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Massey University’s decision last week to ban Dr Don Brash from speaking on campus was outrageous. It is part of a worrying global trend of public authorities wanting to censure what we hear. We need to reassert our rights of free speech including for those whose opinions we disagree.

The Don Brash example at Massey was particularly galling. He had been invited by the University’s Politic Society to speak on his experiences as a former Reserve Bank Governor and Leader of the Opposition.

Massey University’s Vice Chancellor Professor Jan Thomas, gave three reasons for banning Dr Brash talking. Firstly she argued that Dr Brash’s views were not consistent with the University’s recognition of the Treaty of Waitangi. I am proud of our ancestors, both Maori and European, who signed the Treaty of Waitangi founding our country, but it must never be used to silence free speech. The Treaty is no substitute for the Bill of Rights that guarantees basic freedoms for all New Zealanders, regardless of ethnicity.

Her second reason for banning Dr Brash was the risk of protest and violence. This is a cowardly excuse. She cited the letter she had received from an anti-Brash activist on campus. If speeches are to be cancelled after a threat of violence, we effectively provide a thug’s veto to free speech. People have a right to free speech and a right to protest but nobody has the right to commit or threaten violence.   

The third argument of Professor Thomas was that she and other staff at Massey University did not support Dr Brash’s views against separate Maori representation on Councils and aligned it with hate speech. Most New Zealanders do not support separate Maori Council seats and if that is to be labelled hate speech we are getting into very dangerous territory.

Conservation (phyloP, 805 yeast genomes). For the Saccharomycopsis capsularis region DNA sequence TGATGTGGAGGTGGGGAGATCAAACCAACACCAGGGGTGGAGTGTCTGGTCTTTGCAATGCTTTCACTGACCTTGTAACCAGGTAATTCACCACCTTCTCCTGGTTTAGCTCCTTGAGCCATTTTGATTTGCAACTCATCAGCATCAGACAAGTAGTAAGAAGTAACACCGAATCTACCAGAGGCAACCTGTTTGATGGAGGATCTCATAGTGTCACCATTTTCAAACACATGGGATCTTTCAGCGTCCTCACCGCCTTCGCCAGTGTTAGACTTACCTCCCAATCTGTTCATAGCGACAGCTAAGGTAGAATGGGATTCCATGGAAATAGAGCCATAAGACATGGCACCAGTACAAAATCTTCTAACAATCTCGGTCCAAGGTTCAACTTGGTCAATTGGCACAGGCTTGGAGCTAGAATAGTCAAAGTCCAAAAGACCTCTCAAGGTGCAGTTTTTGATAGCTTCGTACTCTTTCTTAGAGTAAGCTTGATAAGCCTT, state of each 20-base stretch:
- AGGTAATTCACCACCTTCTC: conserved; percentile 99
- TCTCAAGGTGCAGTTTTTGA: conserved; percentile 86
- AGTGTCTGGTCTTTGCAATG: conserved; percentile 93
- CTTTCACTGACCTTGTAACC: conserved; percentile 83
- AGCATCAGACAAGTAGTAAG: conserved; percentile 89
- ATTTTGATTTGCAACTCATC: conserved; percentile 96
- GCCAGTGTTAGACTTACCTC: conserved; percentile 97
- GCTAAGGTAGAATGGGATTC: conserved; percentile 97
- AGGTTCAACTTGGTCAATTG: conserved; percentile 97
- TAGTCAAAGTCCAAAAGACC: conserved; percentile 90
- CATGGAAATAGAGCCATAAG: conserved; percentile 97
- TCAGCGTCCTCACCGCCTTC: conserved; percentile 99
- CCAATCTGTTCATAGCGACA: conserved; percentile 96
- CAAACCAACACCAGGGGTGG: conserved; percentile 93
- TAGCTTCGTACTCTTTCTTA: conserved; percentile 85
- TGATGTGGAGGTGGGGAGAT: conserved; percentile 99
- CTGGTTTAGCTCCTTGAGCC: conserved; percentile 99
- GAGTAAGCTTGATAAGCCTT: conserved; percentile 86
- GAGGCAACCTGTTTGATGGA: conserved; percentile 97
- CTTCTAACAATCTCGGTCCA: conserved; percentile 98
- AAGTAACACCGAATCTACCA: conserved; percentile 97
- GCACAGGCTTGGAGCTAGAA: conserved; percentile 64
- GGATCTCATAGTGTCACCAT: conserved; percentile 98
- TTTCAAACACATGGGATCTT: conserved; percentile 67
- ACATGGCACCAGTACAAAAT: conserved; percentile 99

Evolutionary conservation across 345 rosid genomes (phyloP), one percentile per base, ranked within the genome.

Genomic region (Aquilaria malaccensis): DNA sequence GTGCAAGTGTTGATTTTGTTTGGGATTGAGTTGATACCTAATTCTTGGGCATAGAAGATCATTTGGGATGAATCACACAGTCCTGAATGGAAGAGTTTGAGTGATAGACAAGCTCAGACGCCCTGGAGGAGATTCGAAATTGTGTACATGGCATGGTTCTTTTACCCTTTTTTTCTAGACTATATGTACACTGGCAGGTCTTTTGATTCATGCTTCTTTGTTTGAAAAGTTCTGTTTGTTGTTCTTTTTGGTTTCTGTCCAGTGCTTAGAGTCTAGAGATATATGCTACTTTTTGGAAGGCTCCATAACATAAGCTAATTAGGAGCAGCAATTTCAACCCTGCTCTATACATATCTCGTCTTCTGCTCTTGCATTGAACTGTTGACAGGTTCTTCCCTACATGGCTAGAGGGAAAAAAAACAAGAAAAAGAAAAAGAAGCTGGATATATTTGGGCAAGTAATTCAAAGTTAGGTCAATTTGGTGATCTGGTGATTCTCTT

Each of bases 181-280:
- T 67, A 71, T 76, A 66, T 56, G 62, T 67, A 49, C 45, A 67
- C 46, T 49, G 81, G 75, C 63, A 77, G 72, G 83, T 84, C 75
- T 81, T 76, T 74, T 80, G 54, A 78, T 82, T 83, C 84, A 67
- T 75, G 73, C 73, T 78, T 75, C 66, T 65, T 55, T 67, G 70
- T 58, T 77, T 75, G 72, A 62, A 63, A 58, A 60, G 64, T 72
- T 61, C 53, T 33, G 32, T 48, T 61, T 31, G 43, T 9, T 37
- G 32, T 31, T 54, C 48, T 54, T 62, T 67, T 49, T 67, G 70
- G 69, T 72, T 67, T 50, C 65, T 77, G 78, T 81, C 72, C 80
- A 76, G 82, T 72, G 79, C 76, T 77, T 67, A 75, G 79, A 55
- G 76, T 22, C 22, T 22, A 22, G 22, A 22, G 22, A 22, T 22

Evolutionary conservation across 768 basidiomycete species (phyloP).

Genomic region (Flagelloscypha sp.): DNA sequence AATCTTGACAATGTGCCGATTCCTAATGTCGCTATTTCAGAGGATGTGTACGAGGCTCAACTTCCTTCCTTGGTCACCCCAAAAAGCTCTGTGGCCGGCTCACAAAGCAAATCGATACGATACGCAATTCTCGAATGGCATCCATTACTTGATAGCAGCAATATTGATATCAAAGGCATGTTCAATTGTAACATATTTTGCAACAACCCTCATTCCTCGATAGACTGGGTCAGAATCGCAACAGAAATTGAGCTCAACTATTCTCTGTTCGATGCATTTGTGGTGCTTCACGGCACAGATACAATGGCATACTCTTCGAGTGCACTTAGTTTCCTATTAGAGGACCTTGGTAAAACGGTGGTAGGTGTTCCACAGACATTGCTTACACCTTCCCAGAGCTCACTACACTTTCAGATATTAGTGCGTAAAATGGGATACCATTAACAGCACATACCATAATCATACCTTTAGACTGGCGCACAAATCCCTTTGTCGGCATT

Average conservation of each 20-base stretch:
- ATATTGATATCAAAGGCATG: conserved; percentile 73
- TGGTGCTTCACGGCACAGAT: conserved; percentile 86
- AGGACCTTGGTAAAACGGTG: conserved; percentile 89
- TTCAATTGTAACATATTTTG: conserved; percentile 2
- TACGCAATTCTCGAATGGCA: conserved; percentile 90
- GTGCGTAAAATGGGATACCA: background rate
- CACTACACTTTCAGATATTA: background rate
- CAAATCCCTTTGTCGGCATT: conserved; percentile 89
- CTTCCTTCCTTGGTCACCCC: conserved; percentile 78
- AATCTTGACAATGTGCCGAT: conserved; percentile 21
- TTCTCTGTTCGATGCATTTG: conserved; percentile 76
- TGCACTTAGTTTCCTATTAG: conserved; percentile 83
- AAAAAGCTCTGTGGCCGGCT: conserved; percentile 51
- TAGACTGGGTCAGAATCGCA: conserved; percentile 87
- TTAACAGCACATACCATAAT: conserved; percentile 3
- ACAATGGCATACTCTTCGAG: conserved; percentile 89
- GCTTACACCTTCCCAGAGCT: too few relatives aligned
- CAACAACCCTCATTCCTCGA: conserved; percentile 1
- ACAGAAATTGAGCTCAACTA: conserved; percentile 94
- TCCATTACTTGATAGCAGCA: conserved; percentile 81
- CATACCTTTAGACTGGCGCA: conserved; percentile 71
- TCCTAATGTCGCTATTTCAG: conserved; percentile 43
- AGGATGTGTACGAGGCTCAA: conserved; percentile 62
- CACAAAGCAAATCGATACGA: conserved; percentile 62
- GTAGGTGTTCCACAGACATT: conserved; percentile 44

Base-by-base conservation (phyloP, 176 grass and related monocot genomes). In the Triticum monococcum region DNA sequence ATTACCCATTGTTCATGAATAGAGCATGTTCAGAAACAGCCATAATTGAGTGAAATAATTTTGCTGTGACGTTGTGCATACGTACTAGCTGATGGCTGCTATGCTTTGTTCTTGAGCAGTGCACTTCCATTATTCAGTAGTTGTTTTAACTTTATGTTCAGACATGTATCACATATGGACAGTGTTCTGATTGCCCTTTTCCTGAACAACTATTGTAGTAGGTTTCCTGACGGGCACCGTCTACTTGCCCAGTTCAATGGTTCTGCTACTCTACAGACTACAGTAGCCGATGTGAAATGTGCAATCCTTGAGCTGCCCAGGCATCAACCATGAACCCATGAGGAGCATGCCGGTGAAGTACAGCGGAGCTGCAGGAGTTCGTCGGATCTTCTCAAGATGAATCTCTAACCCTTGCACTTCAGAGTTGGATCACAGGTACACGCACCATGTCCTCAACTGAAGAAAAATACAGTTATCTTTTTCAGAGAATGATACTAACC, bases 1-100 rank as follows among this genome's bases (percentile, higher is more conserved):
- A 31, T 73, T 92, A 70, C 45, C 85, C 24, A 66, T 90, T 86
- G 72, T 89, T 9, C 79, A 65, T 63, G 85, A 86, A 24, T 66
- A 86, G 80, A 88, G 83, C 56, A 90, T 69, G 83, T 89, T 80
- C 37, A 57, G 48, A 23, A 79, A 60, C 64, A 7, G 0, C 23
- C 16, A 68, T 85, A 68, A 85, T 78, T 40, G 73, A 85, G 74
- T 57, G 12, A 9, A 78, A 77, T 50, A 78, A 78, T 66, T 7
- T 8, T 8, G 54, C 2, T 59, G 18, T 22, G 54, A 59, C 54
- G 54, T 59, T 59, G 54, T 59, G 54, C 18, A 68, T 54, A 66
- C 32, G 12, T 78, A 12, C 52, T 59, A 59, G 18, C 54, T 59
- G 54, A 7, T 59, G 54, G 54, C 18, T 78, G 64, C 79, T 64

It is particularly concerning that this ban occurred at a University. Our universities should be bastions of free speech and critical thought. Young people today are no less able than previous generations to sort out fact from fiction and right from wrong. Exposing our young people to a diversity of views is healthy.

We had our own small incident in Nelson at NMIT earlier this year. The Young Nationals were denied a stand during orientation week by the Students Association despite Labour and the Greens having a presence in previous years. The issue is before the Human Rights Commission. I hope they conclude that all political parties should be allowed on campus and that students should be free to choose whomever they want to join.     

Free speech is not an absolute. People do not have a right to incite violence, defame others or cause harm by falsely crying fire in a crowded theatre. But we need to be very cautious of any limits on constraining free expression of political opinions. I concur with our High Court’s view that “Freedom of Expression is the first and last trench in the protection of liberty.”        

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